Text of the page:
From our own consumer research, we know that existing consumers are not necessarily looking for higher levels of automation. One of the reason being the current system limitations. For example, a very large proportion of ADAS users are switching their systems off for a significant part of their journey. This is the case with systems such as Lane Departure Warning that, depending on the journey type, is perceived as being annoying or not effective.
Existing systems need to be a lot more intelligent so that they get automatically activated as and when needed. This means having a much greater understanding of the conditions outside and inside the car (i.e. driver monitoring).
This is becoming possible through greater system integration and higher levels of sensor fusion. Another interesting aspect is the fact that existing ADAS users are more likely to embrace higher levels of automation, but their focus is more towards greater levels of safety rather than increased comfort and convenience.
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Do you think humans driving themselves will become as rare and expensive as flying as a hobby within your lifetime?
I think I am unlikely to witness a time when driving a car is as rare and expensive as piloting a plane during my lifetime. The reality is that it is very difficult to offer a solution as convenient and as cheap as jumping into your car to go where you want at no notice.
We are likely going to see a gradual introduction of highly automated vehicles for specific use cases and in specific areas, such as car sharing solutions. Over time, assuming such schemes are successful, a gradual shift towards new car ownership models may become more prevalent.
One aspect to remember is that many of the sensors used for autonomous driving will struggle in bad weather conditions (heavy snow, fog, etc.). Under such weather conditions, people will still need to travel so it would not be acceptable for the mobility solutions to just shut-down and wait for the weather to get better. At least under such scenarios, for the near future people will have to drive themselves.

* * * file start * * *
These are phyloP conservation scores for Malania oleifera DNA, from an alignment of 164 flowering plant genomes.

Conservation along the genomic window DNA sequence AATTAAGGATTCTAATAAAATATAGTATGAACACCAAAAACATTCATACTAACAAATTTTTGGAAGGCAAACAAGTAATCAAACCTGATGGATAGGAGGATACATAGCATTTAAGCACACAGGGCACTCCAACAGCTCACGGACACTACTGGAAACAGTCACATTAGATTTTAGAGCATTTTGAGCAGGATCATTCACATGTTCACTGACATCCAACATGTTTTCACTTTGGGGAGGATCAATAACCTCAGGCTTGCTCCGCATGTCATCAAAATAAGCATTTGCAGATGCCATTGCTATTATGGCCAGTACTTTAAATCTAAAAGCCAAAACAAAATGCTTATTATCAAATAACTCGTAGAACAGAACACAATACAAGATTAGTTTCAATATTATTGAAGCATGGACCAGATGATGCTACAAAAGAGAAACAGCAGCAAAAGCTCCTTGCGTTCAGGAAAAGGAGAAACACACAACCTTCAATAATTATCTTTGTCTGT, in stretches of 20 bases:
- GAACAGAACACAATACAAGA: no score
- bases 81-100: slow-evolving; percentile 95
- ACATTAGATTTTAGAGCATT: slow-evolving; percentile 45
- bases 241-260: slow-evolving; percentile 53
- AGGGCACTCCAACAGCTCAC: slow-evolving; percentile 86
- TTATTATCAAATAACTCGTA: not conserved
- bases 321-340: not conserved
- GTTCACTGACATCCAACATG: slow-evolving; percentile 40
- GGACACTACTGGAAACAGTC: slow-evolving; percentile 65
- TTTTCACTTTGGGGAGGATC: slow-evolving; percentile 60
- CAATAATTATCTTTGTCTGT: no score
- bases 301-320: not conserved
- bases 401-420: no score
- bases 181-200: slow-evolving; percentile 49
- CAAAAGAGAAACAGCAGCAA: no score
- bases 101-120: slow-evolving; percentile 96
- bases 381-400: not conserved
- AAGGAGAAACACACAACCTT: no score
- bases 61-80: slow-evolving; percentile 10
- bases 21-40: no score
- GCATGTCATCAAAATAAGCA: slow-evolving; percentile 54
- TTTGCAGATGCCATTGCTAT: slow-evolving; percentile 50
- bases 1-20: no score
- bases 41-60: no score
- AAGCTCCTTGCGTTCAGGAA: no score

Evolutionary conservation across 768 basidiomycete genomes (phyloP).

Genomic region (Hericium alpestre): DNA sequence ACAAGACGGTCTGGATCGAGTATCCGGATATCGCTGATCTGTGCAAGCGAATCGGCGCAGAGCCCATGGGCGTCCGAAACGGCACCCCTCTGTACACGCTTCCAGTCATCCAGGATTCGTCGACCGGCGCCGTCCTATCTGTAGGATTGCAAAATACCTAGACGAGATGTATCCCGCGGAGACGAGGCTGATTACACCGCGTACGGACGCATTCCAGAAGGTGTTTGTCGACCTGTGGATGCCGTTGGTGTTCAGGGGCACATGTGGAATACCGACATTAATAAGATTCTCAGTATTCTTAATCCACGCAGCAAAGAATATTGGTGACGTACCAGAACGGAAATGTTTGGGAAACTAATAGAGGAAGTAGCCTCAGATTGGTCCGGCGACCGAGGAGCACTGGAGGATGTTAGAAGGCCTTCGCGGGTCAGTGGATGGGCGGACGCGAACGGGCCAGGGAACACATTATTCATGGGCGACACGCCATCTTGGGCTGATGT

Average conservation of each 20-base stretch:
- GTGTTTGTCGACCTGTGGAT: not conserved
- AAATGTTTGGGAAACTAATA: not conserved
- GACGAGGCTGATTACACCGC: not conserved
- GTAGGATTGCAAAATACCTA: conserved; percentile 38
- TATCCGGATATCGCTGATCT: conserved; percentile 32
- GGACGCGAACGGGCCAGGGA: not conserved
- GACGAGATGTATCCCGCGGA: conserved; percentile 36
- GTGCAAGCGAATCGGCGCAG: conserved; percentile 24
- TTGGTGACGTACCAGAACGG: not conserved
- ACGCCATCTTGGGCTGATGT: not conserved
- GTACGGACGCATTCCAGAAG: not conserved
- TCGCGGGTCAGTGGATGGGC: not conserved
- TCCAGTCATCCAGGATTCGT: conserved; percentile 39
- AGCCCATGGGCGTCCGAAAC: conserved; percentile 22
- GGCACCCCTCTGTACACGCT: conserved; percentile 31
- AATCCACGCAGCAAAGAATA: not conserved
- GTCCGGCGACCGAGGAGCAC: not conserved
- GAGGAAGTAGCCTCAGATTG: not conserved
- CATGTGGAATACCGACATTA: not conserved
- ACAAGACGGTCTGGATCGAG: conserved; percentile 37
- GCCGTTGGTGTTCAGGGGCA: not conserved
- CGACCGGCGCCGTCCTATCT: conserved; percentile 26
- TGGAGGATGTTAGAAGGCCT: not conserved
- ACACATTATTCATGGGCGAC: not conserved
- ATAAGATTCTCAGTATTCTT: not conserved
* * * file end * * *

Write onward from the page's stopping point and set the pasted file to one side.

Driving pleasure should also not be ignored. For many of us driving (outside of traffic jams) is a pleasurable activity and is likely to stay for many years to come.
From a technical perspective, what do you think are the disruptive technologies that will shake up this sector (in addition to lower cost LiDAR)?
Artificial Intelligence has made some great progress in recent years, mainly due to the availability of more powerful and affordable hardware solutions. The software solutions are not necessarily new, they are just now possible within the automotive constraints of cost, power consumption and packaging.
This has given the ability to many players outside of the conventional automotive industry to rapidly demonstrate some capability in terms of object detection, free space identification and path planning. However, one of the main difficulties is the ability to validate such solutions. At the moment there is no straight forward way to demonstrate the robustness of such solutions. This is a real difficulty as the consequences could be serious if for example an accident was to be caused by employing such techniques.
Find out more
We will be delving deeper into all of these areas and a host of extra content at the AutoSens conference, held in September 2016 at AutoWorld in Brussels, Belgium.
Carefully selected experts will discuss the shared challenges, innovation, standardisation and supply chain collaboration involved with the development of the latest ADAS technologies and self-driving cars via panels, presentations and conversations.
SBD are specialists in automotive technology, providing independent research and strategic support to the world’s leading car manufacturers and suppliers. Find out more at sbdautomotive.com